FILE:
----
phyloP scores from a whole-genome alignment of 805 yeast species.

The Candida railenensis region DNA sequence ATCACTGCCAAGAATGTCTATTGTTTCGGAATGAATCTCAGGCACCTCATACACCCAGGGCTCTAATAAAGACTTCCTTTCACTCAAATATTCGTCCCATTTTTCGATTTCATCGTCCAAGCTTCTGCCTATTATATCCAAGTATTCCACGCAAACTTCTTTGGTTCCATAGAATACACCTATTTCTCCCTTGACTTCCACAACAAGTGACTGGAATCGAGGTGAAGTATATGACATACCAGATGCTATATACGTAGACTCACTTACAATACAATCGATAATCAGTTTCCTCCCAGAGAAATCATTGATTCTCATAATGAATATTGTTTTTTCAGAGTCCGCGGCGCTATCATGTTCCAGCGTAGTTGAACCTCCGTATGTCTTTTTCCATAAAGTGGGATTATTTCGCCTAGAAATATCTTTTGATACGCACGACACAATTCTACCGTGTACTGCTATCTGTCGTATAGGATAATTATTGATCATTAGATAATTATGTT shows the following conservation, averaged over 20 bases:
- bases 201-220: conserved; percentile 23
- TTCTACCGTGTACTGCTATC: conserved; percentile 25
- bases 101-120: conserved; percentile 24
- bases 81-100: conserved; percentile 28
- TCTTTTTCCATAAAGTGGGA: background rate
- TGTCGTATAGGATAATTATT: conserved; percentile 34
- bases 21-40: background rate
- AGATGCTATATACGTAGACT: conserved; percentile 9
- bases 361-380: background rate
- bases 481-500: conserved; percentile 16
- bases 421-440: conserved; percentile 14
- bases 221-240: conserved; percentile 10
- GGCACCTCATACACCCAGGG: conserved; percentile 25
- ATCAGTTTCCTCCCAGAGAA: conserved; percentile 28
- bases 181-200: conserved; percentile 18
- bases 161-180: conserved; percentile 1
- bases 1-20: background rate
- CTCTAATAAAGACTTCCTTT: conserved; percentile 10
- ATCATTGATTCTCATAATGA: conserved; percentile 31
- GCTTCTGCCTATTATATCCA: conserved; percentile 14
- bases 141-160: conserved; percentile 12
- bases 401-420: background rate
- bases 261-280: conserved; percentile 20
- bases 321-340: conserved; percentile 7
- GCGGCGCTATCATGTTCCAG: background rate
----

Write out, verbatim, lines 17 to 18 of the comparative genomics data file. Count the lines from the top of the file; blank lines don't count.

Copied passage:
- bases 181-200: conserved; percentile 18
- bases 161-180: conserved; percentile 1